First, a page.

[ExI] Another thread in the healthcare debate

Tom Nowell nebathenemi at yahoo.co.uk
Wed Sep 24 21:56:22 UTC 2008

OK, we've been discussing many things about healthcare and different models. However, I checked the latest issue of UK magazine New Scientist, and it quoted a study by Dartmouth Medical School (Annals of Internal medicine, vol 138 p288) which says that for Medicare spending on hip fracture, colorectal cancer and heart attacks, for every 10% of additional medicare spending in an area, death rates over five years went up by between 0.3 and 1.2 per cent. New Scientist haven't made this article available online, but the original paper is at


I also checked Dartmouth Medical School's website, and in april 07 news

it says that chronically ill patients more money spent on them but lower quality care than the "gold standard" provided by the Mayo clinic. This article mentions that regions that use more services per patient do not have higher quality care. It also mentions the Dartmouth Atlas Project,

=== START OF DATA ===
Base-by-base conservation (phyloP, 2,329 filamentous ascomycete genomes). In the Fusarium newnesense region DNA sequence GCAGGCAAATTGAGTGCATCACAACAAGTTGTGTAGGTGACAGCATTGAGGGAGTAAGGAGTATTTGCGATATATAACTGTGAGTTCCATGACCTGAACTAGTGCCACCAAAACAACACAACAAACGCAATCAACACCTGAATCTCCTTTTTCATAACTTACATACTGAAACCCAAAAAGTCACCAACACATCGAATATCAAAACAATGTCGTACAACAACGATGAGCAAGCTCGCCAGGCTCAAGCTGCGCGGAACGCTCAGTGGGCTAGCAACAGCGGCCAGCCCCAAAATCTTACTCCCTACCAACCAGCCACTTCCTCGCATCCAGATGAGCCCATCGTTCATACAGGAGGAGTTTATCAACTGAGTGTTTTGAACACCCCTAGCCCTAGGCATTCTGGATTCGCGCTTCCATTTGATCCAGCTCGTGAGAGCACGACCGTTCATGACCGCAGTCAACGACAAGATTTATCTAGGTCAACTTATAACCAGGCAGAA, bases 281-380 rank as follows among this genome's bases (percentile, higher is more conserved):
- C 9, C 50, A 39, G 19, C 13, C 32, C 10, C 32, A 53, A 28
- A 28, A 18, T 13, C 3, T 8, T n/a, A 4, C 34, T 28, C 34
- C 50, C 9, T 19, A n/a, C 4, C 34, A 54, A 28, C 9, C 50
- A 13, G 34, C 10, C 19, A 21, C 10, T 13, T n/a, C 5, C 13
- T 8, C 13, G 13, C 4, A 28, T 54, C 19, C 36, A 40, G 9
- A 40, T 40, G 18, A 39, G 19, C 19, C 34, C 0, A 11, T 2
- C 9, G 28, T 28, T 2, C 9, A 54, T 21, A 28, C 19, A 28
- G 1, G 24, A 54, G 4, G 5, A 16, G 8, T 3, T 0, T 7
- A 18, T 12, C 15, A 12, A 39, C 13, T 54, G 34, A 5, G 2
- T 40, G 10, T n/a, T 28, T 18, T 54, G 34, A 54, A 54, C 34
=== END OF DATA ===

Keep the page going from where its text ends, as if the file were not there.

which maps out healthcare spending in the US. You can download a 184 page report, or the 20 page executive summary, and there are apparently interactive tools you can use (I know that will appeal to some on this list). 
 So, if an Ivy League medical school is showing that there are huge variations in medicare spending which seems to have little correlation with outcomes, clearly something in medicare needs reforming. The report recommends increasing research into the effectiveness of many forms of health care, to improve national standards and avoid wastage. It also states that hospital providers will want to see their revenues drop, so reducing overtreatment in areas where it is common will be difficult. Hopefully by encouraging better research and better information to patients, overuse of hospital resources can be discouraged.

I'll probably write further when I have time to do more reading than a quick skim of the executive report. No doubt some of our fellow extropians will be able to dig out some interesting facts from the available data.



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